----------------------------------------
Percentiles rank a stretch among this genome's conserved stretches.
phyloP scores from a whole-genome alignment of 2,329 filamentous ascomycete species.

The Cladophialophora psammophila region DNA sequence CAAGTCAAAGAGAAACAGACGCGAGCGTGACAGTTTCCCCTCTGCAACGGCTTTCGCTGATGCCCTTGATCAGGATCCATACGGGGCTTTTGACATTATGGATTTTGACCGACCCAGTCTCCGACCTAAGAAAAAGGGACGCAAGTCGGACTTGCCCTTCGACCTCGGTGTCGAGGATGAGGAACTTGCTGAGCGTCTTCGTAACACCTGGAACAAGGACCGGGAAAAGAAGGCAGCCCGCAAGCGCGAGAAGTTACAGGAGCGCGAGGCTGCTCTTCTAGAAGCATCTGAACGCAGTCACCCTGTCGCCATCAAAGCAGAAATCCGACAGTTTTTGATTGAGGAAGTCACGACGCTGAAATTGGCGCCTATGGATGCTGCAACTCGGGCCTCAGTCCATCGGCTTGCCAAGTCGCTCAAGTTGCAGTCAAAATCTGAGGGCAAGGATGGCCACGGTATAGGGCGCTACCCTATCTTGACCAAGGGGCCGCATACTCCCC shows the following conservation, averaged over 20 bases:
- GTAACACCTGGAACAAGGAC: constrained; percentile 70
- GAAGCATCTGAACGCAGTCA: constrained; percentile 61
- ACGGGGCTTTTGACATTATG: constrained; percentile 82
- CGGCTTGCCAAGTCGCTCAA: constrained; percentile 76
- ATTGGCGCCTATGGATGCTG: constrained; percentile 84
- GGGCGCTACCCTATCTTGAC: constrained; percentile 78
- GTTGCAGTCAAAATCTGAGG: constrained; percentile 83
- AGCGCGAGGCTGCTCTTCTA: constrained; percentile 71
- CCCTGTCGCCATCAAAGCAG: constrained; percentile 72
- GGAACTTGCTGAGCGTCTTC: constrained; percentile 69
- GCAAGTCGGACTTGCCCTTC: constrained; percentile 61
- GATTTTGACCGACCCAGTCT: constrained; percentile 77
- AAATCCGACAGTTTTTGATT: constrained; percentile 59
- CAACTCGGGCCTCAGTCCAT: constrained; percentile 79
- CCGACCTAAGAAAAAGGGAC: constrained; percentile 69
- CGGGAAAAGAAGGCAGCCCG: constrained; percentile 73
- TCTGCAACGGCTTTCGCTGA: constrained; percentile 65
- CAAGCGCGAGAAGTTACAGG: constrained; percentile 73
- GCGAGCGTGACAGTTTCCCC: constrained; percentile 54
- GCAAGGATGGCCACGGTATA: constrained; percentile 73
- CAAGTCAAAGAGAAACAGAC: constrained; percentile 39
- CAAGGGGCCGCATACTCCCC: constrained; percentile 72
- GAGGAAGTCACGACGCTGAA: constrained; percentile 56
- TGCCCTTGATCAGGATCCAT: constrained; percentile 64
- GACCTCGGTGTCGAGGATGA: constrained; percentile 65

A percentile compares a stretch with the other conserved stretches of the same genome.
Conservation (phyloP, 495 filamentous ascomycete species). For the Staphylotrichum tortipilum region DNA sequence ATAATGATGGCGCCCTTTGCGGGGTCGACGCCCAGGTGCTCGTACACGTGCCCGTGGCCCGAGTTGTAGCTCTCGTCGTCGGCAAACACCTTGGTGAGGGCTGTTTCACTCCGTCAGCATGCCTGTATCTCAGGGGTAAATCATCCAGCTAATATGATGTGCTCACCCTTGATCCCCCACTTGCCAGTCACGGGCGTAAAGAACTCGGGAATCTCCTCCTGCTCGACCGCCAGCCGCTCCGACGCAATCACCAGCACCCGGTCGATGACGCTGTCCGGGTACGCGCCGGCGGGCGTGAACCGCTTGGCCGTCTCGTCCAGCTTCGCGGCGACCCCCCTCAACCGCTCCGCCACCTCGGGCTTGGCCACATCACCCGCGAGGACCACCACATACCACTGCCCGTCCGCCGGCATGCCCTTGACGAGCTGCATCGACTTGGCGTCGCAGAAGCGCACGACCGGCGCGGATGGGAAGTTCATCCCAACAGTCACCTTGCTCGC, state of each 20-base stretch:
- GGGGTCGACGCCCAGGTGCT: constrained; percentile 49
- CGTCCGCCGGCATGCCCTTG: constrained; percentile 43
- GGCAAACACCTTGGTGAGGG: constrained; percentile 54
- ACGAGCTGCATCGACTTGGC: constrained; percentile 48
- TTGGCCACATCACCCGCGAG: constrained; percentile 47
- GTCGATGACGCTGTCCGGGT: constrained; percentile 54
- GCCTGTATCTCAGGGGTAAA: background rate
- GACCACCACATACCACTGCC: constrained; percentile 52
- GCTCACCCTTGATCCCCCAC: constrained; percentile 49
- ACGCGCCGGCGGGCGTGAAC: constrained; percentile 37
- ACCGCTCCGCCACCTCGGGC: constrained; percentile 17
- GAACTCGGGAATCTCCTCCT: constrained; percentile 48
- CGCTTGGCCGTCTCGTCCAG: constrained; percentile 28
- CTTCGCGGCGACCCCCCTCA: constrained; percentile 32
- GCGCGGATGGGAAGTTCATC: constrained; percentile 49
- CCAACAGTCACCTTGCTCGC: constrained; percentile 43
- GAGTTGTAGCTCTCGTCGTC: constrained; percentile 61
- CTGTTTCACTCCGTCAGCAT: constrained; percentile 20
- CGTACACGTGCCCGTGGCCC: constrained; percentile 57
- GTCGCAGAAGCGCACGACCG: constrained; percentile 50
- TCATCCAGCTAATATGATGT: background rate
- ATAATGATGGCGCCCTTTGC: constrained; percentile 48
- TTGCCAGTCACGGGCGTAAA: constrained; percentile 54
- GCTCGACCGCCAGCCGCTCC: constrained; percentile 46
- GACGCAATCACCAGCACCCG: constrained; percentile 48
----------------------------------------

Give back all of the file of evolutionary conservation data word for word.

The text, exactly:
Percentiles rank a stretch among this genome's conserved stretches.
phyloP scores from a whole-genome alignment of 2,329 filamentous ascomycete species.

The Cladophialophora psammophila region DNA sequence CAAGTCAAAGAGAAACAGACGCGAGCGTGACAGTTTCCCCTCTGCAACGGCTTTCGCTGATGCCCTTGATCAGGATCCATACGGGGCTTTTGACATTATGGATTTTGACCGACCCAGTCTCCGACCTAAGAAAAAGGGACGCAAGTCGGACTTGCCCTTCGACCTCGGTGTCGAGGATGAGGAACTTGCTGAGCGTCTTCGTAACACCTGGAACAAGGACCGGGAAAAGAAGGCAGCCCGCAAGCGCGAGAAGTTACAGGAGCGCGAGGCTGCTCTTCTAGAAGCATCTGAACGCAGTCACCCTGTCGCCATCAAAGCAGAAATCCGACAGTTTTTGATTGAGGAAGTCACGACGCTGAAATTGGCGCCTATGGATGCTGCAACTCGGGCCTCAGTCCATCGGCTTGCCAAGTCGCTCAAGTTGCAGTCAAAATCTGAGGGCAAGGATGGCCACGGTATAGGGCGCTACCCTATCTTGACCAAGGGGCCGCATACTCCCC shows the following conservation, averaged over 20 bases:
- GTAACACCTGGAACAAGGAC: constrained; percentile 70
- GAAGCATCTGAACGCAGTCA: constrained; percentile 61
- ACGGGGCTTTTGACATTATG: constrained; percentile 82
- CGGCTTGCCAAGTCGCTCAA: constrained; percentile 76
- ATTGGCGCCTATGGATGCTG: constrained; percentile 84
- GGGCGCTACCCTATCTTGAC: constrained; percentile 78
- GTTGCAGTCAAAATCTGAGG: constrained; percentile 83
- AGCGCGAGGCTGCTCTTCTA: constrained; percentile 71
- CCCTGTCGCCATCAAAGCAG: constrained; percentile 72
- GGAACTTGCTGAGCGTCTTC: constrained; percentile 69
- GCAAGTCGGACTTGCCCTTC: constrained; percentile 61
- GATTTTGACCGACCCAGTCT: constrained; percentile 77
- AAATCCGACAGTTTTTGATT: constrained; percentile 59
- CAACTCGGGCCTCAGTCCAT: constrained; percentile 79
- CCGACCTAAGAAAAAGGGAC: constrained; percentile 69
- CGGGAAAAGAAGGCAGCCCG: constrained; percentile 73
- TCTGCAACGGCTTTCGCTGA: constrained; percentile 65
- CAAGCGCGAGAAGTTACAGG: constrained; percentile 73
- GCGAGCGTGACAGTTTCCCC: constrained; percentile 54
- GCAAGGATGGCCACGGTATA: constrained; percentile 73
- CAAGTCAAAGAGAAACAGAC: constrained; percentile 39
- CAAGGGGCCGCATACTCCCC: constrained; percentile 72
- GAGGAAGTCACGACGCTGAA: constrained; percentile 56
- TGCCCTTGATCAGGATCCAT: constrained; percentile 64
- GACCTCGGTGTCGAGGATGA: constrained; percentile 65

A percentile compares a stretch with the other conserved stretches of the same genome.
Conservation (phyloP, 495 filamentous ascomycete species). For the Staphylotrichum tortipilum region DNA sequence ATAATGATGGCGCCCTTTGCGGGGTCGACGCCCAGGTGCTCGTACACGTGCCCGTGGCCCGAGTTGTAGCTCTCGTCGTCGGCAAACACCTTGGTGAGGGCTGTTTCACTCCGTCAGCATGCCTGTATCTCAGGGGTAAATCATCCAGCTAATATGATGTGCTCACCCTTGATCCCCCACTTGCCAGTCACGGGCGTAAAGAACTCGGGAATCTCCTCCTGCTCGACCGCCAGCCGCTCCGACGCAATCACCAGCACCCGGTCGATGACGCTGTCCGGGTACGCGCCGGCGGGCGTGAACCGCTTGGCCGTCTCGTCCAGCTTCGCGGCGACCCCCCTCAACCGCTCCGCCACCTCGGGCTTGGCCACATCACCCGCGAGGACCACCACATACCACTGCCCGTCCGCCGGCATGCCCTTGACGAGCTGCATCGACTTGGCGTCGCAGAAGCGCACGACCGGCGCGGATGGGAAGTTCATCCCAACAGTCACCTTGCTCGC, state of each 20-base stretch:
- GGGGTCGACGCCCAGGTGCT: constrained; percentile 49
- CGTCCGCCGGCATGCCCTTG: constrained; percentile 43
- GGCAAACACCTTGGTGAGGG: constrained; percentile 54
- ACGAGCTGCATCGACTTGGC: constrained; percentile 48
- TTGGCCACATCACCCGCGAG: constrained; percentile 47
- GTCGATGACGCTGTCCGGGT: constrained; percentile 54
- GCCTGTATCTCAGGGGTAAA: background rate
- GACCACCACATACCACTGCC: constrained; percentile 52
- GCTCACCCTTGATCCCCCAC: constrained; percentile 49
- ACGCGCCGGCGGGCGTGAAC: constrained; percentile 37
- ACCGCTCCGCCACCTCGGGC: constrained; percentile 17
- GAACTCGGGAATCTCCTCCT: constrained; percentile 48
- CGCTTGGCCGTCTCGTCCAG: constrained; percentile 28
- CTTCGCGGCGACCCCCCTCA: constrained; percentile 32
- GCGCGGATGGGAAGTTCATC: constrained; percentile 49
- CCAACAGTCACCTTGCTCGC: constrained; percentile 43
- GAGTTGTAGCTCTCGTCGTC: constrained; percentile 61
- CTGTTTCACTCCGTCAGCAT: constrained; percentile 20
- CGTACACGTGCCCGTGGCCC: constrained; percentile 57
- GTCGCAGAAGCGCACGACCG: constrained; percentile 50
- TCATCCAGCTAATATGATGT: background rate
- ATAATGATGGCGCCCTTTGC: constrained; percentile 48
- TTGCCAGTCACGGGCGTAAA: constrained; percentile 54
- GCTCGACCGCCAGCCGCTCC: constrained; percentile 46
- GACGCAATCACCAGCACCCG: constrained; percentile 48